Ambulatory blood pressure monitoring is used to measure a patient's blood pressure at regular intervals.
Holter monitoring is a test that utilises a portable device that measures and records a patient's heart activity (ECG) continuously for 24 to 48 hours.
These tests are performed at selected Sullivan Nicolaides Pathology collection centres. Appointments are required.
An arterial blood gas (ABG) test is performed to investigate if a patient has an imbalance in the amount of oxygen gas (O2) and carbon dioxide gas (CO2) in their blood or to evaluate bloods acidity.
Blood tests are ordered by a health professional typically for the diagnosis of illness and/or for the measurement and/or detection of components within the blood.
A bone marrow biopsy is a procedure in which small samples of marrow and bone are taken from the hip under local anaesthesia.
As all blood cells (red cells, white cells, and platelets) are made in the bone marrow, this test is useful in the diagnosis and management of diseases of the blood —as well as many other diseases.
For information on self collection for chlamydia and gonorrhoea, please follow the link below:
This test measures cortisol before and after dexamethasone to check if a patient’s cortisol levels are under normal physiological control.
This test is useful in detecting whether blood (which may not be visible to the eye) is present in a patient's faeces which can be an indication of infection or disease.
This test requires the patient to collect a sample of their faeces.
This test examines a patient's faeces for the presence of Helicobacter pylori bacteria, which can cause gastritis (inflammation of the mucous membrane of the stomach) or ulcers in the stomach and small intestine.
This testing requires the collection of a patient's faeces which is then sent to an SNP laboratory for microbiology testing/faeces PCR testing (including faeces enteropathogen and/or Clostridium difficile PCR testing) or faecal calprotectin testing.
Some blood tests require you to fast before the sample is collected.
Fasting means that you are not to eat or drink anything except water for 8 to16 hours before your blood test (12 hours is optimal).
This test measures how quickly a dose of glucose is cleared from the blood, and is used to diagnose diabetes. The test requires the patient to remain at the collection centre for two hours.
This test is performed on pregnant women to detect the presence of colonisation of the genital area by Group B Streptococcus.
This is a urine test performed to measure the levels of histamine in a patient's urine. A histamine-free diet must be maintained for the 24 hours prior to and during collection of a 24 hour urine.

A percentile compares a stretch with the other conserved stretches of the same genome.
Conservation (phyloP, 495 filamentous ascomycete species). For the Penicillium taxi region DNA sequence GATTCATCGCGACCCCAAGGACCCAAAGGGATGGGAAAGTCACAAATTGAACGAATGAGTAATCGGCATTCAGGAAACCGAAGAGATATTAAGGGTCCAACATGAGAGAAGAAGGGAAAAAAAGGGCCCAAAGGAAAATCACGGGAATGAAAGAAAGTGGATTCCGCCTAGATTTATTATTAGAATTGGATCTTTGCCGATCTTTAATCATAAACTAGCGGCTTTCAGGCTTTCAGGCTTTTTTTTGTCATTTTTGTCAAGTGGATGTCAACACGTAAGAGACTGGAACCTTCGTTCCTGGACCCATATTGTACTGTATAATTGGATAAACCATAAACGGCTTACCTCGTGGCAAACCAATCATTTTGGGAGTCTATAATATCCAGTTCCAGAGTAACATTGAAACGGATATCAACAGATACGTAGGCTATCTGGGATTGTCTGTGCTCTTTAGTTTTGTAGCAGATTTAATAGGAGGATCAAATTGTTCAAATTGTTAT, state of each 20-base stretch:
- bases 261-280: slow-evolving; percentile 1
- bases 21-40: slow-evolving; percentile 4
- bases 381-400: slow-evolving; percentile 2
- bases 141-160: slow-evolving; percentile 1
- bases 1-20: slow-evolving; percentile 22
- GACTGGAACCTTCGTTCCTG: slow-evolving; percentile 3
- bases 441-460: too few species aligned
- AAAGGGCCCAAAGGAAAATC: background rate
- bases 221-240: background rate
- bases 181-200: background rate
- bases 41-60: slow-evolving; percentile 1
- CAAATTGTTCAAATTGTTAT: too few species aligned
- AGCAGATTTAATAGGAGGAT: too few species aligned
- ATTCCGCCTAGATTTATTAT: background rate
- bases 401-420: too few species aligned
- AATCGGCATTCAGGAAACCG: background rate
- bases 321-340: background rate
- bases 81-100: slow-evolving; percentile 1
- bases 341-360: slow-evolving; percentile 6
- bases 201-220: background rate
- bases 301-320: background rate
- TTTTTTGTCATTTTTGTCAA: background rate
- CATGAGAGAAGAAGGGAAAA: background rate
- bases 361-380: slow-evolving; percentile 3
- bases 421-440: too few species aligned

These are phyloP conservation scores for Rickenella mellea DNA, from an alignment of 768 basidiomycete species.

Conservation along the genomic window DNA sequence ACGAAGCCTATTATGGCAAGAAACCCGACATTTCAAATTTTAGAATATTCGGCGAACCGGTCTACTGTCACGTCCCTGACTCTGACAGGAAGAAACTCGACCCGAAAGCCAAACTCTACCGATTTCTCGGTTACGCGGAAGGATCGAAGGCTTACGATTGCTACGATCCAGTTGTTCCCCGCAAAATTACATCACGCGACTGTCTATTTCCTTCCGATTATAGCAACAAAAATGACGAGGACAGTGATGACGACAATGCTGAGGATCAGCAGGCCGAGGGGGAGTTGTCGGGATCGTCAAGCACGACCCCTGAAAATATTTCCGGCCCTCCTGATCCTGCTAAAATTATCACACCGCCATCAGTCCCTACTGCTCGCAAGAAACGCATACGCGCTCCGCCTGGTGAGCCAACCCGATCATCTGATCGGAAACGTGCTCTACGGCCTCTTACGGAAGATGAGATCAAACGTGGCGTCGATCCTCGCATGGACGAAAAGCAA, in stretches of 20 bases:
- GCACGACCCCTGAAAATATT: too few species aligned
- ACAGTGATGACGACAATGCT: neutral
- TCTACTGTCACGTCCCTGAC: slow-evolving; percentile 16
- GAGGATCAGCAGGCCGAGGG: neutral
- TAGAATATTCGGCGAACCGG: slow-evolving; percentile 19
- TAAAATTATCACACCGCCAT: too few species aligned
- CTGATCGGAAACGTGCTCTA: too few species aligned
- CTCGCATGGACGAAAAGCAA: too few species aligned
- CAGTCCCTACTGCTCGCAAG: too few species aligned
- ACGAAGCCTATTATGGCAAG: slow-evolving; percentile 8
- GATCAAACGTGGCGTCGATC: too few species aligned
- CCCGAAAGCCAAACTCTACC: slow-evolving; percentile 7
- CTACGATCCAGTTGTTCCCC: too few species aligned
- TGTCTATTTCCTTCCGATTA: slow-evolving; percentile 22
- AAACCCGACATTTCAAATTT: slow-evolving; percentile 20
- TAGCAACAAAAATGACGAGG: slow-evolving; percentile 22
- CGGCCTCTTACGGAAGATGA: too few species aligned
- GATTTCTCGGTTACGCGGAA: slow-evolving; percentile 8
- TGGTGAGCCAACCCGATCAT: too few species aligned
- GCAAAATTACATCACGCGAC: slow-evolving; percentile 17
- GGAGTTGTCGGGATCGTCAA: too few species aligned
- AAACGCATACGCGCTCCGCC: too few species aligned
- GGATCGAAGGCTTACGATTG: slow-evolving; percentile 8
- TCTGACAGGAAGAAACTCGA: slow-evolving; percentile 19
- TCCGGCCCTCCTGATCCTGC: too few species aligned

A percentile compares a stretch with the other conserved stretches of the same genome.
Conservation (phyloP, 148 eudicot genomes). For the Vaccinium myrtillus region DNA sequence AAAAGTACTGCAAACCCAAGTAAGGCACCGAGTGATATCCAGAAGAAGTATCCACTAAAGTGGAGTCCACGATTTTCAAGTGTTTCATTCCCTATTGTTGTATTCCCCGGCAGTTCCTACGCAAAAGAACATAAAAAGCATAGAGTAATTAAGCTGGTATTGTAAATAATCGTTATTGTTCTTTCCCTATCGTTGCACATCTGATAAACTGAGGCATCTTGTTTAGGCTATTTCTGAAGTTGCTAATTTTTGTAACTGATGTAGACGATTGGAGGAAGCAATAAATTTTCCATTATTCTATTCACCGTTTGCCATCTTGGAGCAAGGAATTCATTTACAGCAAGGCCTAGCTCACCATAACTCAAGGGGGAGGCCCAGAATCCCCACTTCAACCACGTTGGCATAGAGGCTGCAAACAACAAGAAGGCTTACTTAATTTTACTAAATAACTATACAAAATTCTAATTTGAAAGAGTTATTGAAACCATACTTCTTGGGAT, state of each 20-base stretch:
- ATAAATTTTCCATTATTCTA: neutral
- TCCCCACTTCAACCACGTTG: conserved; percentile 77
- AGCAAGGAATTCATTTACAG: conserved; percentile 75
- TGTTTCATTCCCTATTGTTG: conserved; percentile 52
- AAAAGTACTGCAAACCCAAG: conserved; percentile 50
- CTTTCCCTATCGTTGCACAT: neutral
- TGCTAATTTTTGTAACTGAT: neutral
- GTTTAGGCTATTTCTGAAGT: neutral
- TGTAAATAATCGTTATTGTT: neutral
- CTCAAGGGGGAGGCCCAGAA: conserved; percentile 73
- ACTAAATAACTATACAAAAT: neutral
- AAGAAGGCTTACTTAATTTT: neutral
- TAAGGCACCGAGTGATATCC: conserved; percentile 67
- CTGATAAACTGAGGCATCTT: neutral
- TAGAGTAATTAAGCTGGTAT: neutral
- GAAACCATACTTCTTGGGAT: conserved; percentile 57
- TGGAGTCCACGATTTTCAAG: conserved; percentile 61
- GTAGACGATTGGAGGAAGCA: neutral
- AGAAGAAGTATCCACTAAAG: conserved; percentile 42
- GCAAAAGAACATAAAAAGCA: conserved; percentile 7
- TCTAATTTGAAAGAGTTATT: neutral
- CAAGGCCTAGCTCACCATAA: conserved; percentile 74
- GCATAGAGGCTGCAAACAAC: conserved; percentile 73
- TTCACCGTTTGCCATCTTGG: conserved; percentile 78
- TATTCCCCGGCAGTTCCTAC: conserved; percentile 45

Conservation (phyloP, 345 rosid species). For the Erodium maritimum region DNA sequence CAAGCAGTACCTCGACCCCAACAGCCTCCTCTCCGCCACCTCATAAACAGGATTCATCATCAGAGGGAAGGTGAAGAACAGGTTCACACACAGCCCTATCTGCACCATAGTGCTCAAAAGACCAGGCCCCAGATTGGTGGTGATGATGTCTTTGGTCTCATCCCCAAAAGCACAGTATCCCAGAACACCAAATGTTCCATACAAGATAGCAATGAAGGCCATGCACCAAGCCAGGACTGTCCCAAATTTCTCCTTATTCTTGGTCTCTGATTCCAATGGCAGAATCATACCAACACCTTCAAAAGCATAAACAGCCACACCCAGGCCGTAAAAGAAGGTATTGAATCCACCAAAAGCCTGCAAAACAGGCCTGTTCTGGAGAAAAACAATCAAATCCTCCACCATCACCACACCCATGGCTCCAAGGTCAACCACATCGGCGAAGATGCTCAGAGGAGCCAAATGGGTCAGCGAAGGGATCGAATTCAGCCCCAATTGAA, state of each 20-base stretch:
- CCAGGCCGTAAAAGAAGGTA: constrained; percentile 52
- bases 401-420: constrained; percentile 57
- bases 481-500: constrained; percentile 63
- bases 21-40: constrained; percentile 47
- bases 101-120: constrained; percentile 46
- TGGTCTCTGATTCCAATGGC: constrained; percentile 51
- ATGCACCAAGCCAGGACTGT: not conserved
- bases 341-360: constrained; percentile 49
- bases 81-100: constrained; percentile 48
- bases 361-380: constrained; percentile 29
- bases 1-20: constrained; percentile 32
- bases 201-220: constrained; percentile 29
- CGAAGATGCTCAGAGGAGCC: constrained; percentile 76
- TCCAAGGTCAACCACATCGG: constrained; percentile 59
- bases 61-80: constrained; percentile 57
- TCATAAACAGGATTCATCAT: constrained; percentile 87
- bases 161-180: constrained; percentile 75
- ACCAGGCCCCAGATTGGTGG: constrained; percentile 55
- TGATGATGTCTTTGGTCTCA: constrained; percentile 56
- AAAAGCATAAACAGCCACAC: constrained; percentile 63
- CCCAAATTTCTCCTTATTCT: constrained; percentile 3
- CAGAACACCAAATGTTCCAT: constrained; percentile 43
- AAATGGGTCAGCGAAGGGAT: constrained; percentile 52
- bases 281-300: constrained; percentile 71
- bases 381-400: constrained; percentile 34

This test is a non-invasive procedure performed to measure the amount of hydrogen in the breath to diagnose several conditions that can cause gastrointestinal symptoms.
You will be required to drink a small sample of carbohydrate mixed with water and then collect breath samples by exhaling into a bag.
Information about how to request your pathology results from Sullivan Nicolaides Pathology.
The collection of saliva is performed and tested to examine the levels of cortisol present. There are particular preparation requirements for this test.
Please read these instructions prior to starting your collection. This test must be performed at midnight (or requested time).
A semen analysis can be requested by your health practitioner to investigate fertility, infection and many other aspects of sperm function and health.
Semen samples are collected and tested Monday to Friday (excluding public holidays) and on Saturdays in some regional centres. Samples must be transported to the laboratory within 1 hr of collection.
Sputum testing is performed to detect and identify bacteria or fungi that infect the lungs or breathing passages. Examining sputum can reveal the cause of a respiratory tract infection (chest infection).
Sputum is a secretion formed by the lungs and the lower airways (below the larynx, or voice-box).
During the night, pinworms (Enterobius vermicularis) deposit their eggs in the area around the anus. In this test you will use a cellulose-tape slide to collect a sample that will be examined for the presence of pinworm eggs.
Sweat tests measure the amount of chloride in sweat. High chloride levels may indicate cystic fibrosis.
This test is used to measure levels of therapeutic drugs and is usually only necessary for drugs with a ‘narrow therapeutic window' where there is only a small difference between too little (ineffective) and too much (toxic) drug.
This test examines someone's breath for the presence of Helicobacter pylori bacteria.
Helicobacter pylori can cause gastritis (inflammation of the mucous membrane of the stomach) or ulcers in the stomach and small intestine. The test is a non-invasive procedure that takes about 20 minutes.
This test is used to measure a particular chemical, present in urine, that is secreted in carcinoid syndrome. This test requires you to collect a sample of your urine.
Urine cytology is when the cells contained in urine are investigated under a microscope.
Cytology is most often used as a screening method to look for disease and to decide whether or not further tests are required to be performed.
When investigating infection in urine, a sample is examined under a microscope and then cultured in order to detect and identify any bacteria and/or yeast growth.
This test examines your urine using a technique known as polymerase chain reaction (PCR). It detects the presence of the DNA of the bacterium and/or parasite that might indicate that you have chlamydia, gonorrhoea, or trichomoniasis.